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The keying action is also solid state, employing a Multiplex system construct ed by Peterson Electro-Musical Products of Worth, Illinois. This system allows the entire instrument of seventeen ranks to be controlled by one 50-pair, plug-in telephone cable per section! The signals are received and decoded on boards, mounted behind one of the front case panels in each of the twin cases, thus allowing practically instant access to them for service, without even having to enter the organ cases!

The stoplist was conceived and worked out by Richard Schneider, President of Schneider Pipe Organs, Inc., in collaboration with Father Bauer, with a view of attempting to incorporate as many older stops that were re-scaled and completely re-built by the Schneider shop as possible, for the purposes of keeping the costs of the instrument contained. The only two "new" stops in the instrument's specification are the 16' Fagott, by Giesecke in West Germany, and the Spitz Flöte Coelestes, which was also built by Giesecke, to match the scale of an existing Spitz Flöte that was incorporated into the design. All other pipes were either re-scaled, re-pitched or re-voiced, according to the stoplist. The basis of the thought-concept was to provide stops which would allow the satisfactory performance of a reasonably complete cross-section of organ literature, as well as effectively lead congregational singing. Additionally, to take into consideration the particular needs of the Catholic Liturgy, as well as to provide effective stops for late 19th Century Romantic music, two Celestes were provided; certainly unusual for an instrument of only 18 ranks!

Voicing practice consisted of a combination of closed toe voicing in the basses graduating to open toe voicing practice in the trebles, and is generally "singing" in character, without being overly-loud or forceful. The "mirror-image" cases were fashioned of Red Oak framing members and Rotary Oak ply for the lower casework panels, finished to match the pewing in the Church. The Prestants consist of the Great 8' Prestant/4' Prinzipal for the left case, and the Pedal 8' Prestantbass/4' Choralbass for the right, which also houses the Swell pipework. These pipes, of polished aluminum, were provided by Justin Matters of Rapid City, South Dakota.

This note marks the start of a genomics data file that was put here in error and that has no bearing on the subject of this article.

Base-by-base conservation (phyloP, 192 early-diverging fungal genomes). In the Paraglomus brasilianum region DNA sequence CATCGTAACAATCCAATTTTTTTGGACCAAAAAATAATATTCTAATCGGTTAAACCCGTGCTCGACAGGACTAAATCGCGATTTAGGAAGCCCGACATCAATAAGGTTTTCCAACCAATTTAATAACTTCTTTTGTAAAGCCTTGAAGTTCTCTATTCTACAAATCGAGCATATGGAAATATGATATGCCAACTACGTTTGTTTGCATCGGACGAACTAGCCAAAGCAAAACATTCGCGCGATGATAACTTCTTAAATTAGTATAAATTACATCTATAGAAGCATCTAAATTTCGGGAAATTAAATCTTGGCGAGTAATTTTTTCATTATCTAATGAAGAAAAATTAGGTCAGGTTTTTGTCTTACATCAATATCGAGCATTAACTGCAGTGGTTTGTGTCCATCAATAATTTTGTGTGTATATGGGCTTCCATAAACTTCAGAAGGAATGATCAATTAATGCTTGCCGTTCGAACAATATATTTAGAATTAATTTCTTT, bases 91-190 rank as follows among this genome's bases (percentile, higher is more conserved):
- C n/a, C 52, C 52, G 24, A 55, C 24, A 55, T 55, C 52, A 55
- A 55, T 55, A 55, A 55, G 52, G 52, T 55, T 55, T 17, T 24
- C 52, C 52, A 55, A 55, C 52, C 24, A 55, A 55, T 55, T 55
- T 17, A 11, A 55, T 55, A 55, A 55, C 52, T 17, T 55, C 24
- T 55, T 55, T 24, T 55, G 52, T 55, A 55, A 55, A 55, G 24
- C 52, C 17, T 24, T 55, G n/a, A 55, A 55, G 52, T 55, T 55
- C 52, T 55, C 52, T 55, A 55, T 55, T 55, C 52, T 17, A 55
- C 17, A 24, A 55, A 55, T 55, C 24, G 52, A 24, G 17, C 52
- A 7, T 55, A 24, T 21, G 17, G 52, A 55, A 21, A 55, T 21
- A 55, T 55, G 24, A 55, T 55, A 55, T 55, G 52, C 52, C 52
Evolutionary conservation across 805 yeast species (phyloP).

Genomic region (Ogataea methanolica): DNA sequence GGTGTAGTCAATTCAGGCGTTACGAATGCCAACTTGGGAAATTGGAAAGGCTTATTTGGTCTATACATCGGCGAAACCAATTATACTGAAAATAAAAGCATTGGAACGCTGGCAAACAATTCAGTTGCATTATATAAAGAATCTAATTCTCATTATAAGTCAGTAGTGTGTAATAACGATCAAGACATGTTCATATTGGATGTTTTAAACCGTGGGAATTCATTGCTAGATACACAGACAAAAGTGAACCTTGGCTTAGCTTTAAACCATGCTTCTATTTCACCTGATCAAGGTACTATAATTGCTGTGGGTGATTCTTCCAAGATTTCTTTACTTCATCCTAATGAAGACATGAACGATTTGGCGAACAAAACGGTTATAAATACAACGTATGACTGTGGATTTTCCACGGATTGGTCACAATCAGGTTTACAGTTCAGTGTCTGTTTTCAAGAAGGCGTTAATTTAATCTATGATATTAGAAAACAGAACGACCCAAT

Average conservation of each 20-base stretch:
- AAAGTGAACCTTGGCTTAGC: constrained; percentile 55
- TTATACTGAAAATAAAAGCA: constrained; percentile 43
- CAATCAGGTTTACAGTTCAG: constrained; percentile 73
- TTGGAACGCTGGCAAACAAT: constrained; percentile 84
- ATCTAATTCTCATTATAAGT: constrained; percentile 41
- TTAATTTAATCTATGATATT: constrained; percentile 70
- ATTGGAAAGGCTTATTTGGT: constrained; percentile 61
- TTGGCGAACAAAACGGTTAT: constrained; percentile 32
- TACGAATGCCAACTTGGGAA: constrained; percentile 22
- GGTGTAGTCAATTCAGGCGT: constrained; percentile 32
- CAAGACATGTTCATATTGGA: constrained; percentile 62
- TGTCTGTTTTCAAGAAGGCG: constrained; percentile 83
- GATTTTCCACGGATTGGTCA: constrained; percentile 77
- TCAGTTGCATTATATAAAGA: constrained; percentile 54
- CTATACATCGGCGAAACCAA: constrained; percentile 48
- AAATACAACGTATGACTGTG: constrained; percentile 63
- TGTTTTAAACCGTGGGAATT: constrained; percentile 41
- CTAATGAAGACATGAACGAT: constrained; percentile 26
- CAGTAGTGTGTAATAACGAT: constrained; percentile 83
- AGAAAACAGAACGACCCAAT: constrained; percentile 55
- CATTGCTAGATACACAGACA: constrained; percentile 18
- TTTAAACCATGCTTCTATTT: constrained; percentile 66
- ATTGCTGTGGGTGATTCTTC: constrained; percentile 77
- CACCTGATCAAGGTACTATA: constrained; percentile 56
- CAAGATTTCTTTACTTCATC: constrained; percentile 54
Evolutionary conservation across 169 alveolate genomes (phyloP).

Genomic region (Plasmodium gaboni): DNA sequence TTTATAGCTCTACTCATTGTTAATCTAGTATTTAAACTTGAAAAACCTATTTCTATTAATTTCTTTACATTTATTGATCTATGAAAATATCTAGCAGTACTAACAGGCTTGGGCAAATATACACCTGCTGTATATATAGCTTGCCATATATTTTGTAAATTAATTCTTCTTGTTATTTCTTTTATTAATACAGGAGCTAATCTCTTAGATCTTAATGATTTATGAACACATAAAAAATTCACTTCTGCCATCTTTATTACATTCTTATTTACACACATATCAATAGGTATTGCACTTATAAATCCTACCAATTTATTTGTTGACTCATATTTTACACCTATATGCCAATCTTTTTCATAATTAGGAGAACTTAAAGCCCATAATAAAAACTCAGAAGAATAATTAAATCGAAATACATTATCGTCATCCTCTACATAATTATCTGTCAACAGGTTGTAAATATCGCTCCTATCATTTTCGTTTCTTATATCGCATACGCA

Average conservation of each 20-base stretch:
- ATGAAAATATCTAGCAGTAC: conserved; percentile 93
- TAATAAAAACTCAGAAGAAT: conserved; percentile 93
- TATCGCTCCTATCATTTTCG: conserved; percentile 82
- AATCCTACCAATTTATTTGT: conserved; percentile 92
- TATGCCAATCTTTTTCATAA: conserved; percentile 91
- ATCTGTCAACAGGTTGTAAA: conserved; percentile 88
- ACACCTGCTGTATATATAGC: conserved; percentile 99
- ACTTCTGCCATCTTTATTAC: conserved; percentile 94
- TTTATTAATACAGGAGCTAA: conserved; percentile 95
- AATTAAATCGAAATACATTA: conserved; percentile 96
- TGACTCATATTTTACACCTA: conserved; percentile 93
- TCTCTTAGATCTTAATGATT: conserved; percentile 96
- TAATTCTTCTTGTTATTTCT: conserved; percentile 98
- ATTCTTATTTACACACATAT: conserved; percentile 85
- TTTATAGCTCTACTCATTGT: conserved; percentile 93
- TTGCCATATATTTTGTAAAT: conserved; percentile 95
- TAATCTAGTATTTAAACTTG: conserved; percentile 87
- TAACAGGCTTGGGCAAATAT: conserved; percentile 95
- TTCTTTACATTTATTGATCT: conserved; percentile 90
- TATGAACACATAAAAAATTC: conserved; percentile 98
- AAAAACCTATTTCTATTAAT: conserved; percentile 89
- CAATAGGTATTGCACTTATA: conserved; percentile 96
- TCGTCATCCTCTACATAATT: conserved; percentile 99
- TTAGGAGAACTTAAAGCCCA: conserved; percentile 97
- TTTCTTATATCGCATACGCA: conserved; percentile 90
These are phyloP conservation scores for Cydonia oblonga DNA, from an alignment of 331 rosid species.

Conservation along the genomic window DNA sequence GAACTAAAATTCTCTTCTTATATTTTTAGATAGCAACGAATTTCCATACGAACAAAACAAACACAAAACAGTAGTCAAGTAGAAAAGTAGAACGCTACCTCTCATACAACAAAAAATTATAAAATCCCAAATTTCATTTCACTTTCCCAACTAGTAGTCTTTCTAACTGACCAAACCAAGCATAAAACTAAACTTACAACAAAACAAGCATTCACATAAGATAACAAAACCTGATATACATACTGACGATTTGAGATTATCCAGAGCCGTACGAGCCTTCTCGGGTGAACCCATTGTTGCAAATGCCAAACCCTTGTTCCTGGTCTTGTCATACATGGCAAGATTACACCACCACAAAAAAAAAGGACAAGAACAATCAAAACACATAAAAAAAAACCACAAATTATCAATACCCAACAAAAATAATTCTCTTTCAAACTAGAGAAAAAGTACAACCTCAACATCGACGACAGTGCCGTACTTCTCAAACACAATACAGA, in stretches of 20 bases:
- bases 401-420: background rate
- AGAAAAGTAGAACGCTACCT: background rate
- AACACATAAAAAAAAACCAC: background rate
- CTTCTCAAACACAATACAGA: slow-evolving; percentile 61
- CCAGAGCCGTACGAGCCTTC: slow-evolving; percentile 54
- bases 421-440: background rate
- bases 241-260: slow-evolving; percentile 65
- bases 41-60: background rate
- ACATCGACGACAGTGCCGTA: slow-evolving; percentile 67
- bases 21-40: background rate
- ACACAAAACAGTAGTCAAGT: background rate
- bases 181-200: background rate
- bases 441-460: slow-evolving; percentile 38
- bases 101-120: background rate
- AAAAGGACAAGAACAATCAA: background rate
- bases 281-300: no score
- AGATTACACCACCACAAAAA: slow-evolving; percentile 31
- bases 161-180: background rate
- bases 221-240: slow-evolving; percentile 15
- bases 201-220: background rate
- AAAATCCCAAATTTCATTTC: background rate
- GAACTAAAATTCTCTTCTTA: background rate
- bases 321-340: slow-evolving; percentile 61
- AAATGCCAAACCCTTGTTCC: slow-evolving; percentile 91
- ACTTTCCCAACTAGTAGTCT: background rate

The Pipeshades are of Birch with a natural finish, thus allowing for stunning contrasts between the brilliant pipes, intermingled with the dark and light woods surrounding them. The windchests consist of chromatic toeboards from older instruments which have been re-finished and fitted with Justin Matters Electro-mechanical magnets. The design of these older toeboards was such that it was possible to incorporate "Expansion Chambers" beneath the feet of the pipes, materially aiding in the speech of the pipework. It has been our practical experience that without these chambers, it would be difficult to voice pipes with the high languid-placement necessary for "singing" tone, without the pipes over blowing or exhibiting other undesirable speech-defects.

In 1991, to permit a very quiet accompaniment to the Liturgist, a Dulciana stop was added to the Great Division of this instrument, which is available on both the Great and Swell manual Keyboards. In 1992, a second addition was made of a unified Metalgedackt stop, complete with its own casework and wind supply immediately behind the Choir seating, further into the Chan el. This stop, situated as it is in its own "mini-division", provides another excellent 8' foundation stop, allowing for inter play with the other colorful flute stops in the Great and Swell Divisions of the instrument. Since the stop is available at 4' and 2' pitches also, the addition serves to reinforce Choir singing, since their placement is somewhat removed from the main body of the church and instrument.